The most moving moments of the hour-long farewell Thursday to Jon Netts, Palm Coast’s mayor for a few more days only, was when a woman almost a generation his senior—Regina Wilson is 90, Netts is an enduring 74—slowly walked to the podium to tell him how much it meant to her that he’d taken the time to write her a letter on her 90th birthday in September. A friend of Wilson’s had arranged the wish on a lark, never thinking the mayor would come through. He not only did. He responded immediately.
“I know that my request was not at the top of his to-do list, I’m well aware of that Mr. Mayor, but you sure treated it as if it were,” Wilson’s friend told Netts, who sat next to his wife Priscilla in the front row this evening at City Hall. “You’re more than Mr. Mayor, you’re a man with a heart of gold,” she told him. “You are more than Mr. Mayor. I say it boldly, I say it loud.” She could have been speaking for the standing-room-only assembly of some 100 well-wishers, among them Wilson herself, whose presence was among the more touching surprises of the evening.
The farewell to Netts was long in the making—16 years, to be precise: that’s the number of years he’s been involved in Palm Coast government, starting with two years on the Code Enforcement Board before winning a seat to the council in 2001. The city had barely incorporated two years earlier. He wasn’t a founding council member precisely, but it was in his tenure that the city, and particularly the city council, took on the dignity of a city far more established and grown up than it had a right to be for such an upstart. It’s had only two mayors, and the first, Jim Canfield, was in the audience and spoke as well—to that “high degree of civility” Netts brought to his task and the “courtesy and dignity” he let all those who came before the council.
The evening’s attention was on Netts himself, his service and how he made Palm Coast in his image, now that he’s retiring—or rather, being forced to retire by term limits: he would not have done so had it been up to him. But Canfield’s presence underscored the unspoken: Netts’s departure means that for the first time when the new council is seated in mid-November, Palm Coast government will have no link to its original founders.
Three of the five seats will be occupied by newly-elected members, two of them rookies to the elected politics, and the two existing members, Steven Nobile and Heidi Shipley, are barely beyond the rookie stage themselves, having served just two years. They’ll now be the council’s senior members. The council’s collective institutional history will go from 29 years to four at the stroke of an oath, though the new mayor, Milissa Holland, will not quite be a newcomer: as she told the assembly this evening, Netts took on the role of a father for her when her father, Jim Holland, who was among the founding council members, died in 2002.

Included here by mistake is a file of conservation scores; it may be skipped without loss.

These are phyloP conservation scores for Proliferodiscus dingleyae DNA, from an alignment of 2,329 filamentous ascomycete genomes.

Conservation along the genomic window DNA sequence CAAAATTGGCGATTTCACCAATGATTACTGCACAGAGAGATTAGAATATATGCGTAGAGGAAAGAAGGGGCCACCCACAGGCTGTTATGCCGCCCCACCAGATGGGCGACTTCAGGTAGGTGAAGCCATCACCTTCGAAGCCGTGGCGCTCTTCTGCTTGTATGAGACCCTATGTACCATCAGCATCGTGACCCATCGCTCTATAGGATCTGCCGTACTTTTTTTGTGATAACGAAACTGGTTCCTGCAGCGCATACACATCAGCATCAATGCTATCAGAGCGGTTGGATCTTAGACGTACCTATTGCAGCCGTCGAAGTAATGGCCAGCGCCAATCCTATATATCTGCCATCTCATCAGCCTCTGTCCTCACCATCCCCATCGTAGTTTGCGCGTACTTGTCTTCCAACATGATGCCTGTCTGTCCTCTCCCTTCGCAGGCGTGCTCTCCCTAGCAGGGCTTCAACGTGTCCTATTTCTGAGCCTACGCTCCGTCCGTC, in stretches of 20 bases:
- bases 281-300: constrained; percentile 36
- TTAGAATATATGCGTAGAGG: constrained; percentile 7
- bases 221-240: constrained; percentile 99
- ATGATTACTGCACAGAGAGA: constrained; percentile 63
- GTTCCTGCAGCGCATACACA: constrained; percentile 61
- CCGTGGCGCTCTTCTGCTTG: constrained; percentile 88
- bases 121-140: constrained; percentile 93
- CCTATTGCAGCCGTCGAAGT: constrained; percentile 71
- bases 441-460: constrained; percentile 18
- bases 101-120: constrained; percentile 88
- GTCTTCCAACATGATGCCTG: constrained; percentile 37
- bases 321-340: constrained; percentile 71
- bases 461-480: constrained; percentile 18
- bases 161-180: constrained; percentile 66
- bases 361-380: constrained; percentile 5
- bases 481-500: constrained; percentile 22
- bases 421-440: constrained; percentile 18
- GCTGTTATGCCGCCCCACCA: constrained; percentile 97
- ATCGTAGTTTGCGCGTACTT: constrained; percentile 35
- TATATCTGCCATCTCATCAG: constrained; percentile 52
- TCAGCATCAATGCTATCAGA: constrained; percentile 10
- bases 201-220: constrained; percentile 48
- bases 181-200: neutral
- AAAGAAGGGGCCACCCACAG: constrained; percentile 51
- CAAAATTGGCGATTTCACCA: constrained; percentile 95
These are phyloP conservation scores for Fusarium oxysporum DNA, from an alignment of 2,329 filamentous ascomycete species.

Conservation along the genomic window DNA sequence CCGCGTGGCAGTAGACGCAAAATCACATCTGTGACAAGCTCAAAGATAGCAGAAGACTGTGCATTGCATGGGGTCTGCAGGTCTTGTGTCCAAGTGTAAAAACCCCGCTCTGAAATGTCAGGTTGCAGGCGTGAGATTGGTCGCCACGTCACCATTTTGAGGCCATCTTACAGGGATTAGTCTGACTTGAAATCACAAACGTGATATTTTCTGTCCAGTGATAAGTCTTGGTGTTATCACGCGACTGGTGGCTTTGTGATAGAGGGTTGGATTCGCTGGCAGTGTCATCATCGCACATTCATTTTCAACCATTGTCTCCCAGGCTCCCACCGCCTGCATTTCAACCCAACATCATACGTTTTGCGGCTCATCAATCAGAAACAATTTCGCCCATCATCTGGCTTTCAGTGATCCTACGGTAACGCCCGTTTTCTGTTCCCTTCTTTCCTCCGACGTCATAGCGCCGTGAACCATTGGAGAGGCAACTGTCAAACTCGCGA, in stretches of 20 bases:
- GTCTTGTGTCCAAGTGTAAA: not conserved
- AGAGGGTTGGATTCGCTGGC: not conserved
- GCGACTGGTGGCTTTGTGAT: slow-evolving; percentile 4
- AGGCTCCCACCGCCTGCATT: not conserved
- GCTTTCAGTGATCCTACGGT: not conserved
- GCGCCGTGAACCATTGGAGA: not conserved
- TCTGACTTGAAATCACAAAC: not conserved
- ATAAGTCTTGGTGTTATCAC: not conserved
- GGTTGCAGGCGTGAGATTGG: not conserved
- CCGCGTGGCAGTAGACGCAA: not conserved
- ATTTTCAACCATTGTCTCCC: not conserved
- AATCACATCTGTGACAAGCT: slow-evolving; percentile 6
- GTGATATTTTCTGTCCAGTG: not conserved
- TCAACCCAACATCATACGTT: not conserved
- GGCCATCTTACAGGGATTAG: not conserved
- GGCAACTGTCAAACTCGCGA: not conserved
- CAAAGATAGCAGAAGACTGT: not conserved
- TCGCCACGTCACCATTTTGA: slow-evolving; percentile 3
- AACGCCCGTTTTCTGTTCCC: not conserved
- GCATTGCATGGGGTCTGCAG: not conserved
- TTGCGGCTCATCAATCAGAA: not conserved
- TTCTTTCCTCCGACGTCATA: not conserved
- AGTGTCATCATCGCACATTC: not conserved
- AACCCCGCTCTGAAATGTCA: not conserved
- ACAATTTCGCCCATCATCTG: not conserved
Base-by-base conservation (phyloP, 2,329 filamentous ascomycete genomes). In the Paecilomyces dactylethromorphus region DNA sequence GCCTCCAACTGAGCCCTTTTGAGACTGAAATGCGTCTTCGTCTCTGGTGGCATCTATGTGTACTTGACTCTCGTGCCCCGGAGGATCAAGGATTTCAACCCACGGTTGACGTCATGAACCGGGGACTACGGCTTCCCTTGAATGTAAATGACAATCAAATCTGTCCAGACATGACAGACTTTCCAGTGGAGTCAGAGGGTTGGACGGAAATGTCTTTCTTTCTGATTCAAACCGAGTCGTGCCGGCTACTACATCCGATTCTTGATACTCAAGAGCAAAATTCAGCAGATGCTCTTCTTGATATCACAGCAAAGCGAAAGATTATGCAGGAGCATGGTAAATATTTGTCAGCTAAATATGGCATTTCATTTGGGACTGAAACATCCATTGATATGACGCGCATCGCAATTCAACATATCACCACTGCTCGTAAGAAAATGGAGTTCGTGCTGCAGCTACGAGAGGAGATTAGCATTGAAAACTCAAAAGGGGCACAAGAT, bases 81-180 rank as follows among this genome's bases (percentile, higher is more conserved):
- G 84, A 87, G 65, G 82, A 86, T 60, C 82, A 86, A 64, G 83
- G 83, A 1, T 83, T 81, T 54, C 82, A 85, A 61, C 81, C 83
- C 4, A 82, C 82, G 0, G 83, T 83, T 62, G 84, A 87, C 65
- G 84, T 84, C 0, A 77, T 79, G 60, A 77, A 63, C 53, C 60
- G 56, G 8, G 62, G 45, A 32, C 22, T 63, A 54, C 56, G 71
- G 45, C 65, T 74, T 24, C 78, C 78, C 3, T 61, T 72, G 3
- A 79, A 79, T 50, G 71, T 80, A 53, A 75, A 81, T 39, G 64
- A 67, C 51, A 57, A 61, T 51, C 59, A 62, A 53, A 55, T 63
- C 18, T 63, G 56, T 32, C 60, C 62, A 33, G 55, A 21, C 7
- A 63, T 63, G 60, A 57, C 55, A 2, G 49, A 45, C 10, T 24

“I had the privilege of getting to know him as a family member,” Holland said. “He took over a very big role for me when I lost my father, and I can’t thank him enough. So [these] upcoming few years are not only big shoes to fill, but it’s also very personal, very deep to me.” She spoke of the vision and standards Netts and Canfield had set for the city. “I not only hope to continue that, but I hope to do you proud,” she told the mayor.
“By golly,” Netts soon reminded her before the hundred witnesses, “if she deviates from the path I’m going to stand up and say something.” He said the words at the end of a tribute to the city, to two “superb city managers” (Dick Kelton, followed by Jim Landon, who was in attendance), and most especially the city’s employees, to whom he gave the credit for his successes.
The entire city council was there—with Jason DeLorenzo delivering what went for the evening’s keynote speech, a riff on the many ways his life and Netts’s crisscrossed over the years, however dubiously, going back to their shared grounds in Bergen County, N.J.—as was the county commission (seated members and those running against them, with the exception of George Hanns), Beverly Beach Mayor Steve Emmett and council member Steven Nobile were among those who spoke, as was Charlie Ericksen, the county commissioner with a particular distinction in Nettsology.
“I made the mistake of running against him,” Ericksen said, recalling the 2011 race for mayor. “Is there anybody else in the room that lost to Jon Netts?” There may have been at one point, but both have died: Jerry Full, who lost to him in 2001, and Joe Cunane, who also ran for mayor in 2011. Ericksen recalled being asked what the difference was between him and Netts at the time. “I thought and I thought, and then I said, I wear socks,” Ericksen said, referring to the evening’s running joke (Netts, for reasons yet to warrant a doctoral dissertation, does not wear socks). “And then I lost.”
The two men shook hands, as they always had before and since.
Mike Beadle, the Palm Coast Fire Chief and another New Jersey transplant with a lot in common with Netts—they both like fire trucks—emceed the evening with his usual flares of wit and ended it with a surprise. No, not the singing of “New York New York,” but the naming of Palm Coast’s newest fire truck as “Mayor Jon Netts.” Then it was Netts’s own turn to say goodbye, which he did in fact, in a video clip featuring him as the DJ of a Princeton radio station back in the day (he’s a graduate of Princeton University): “This is Jon Netts, signing off.”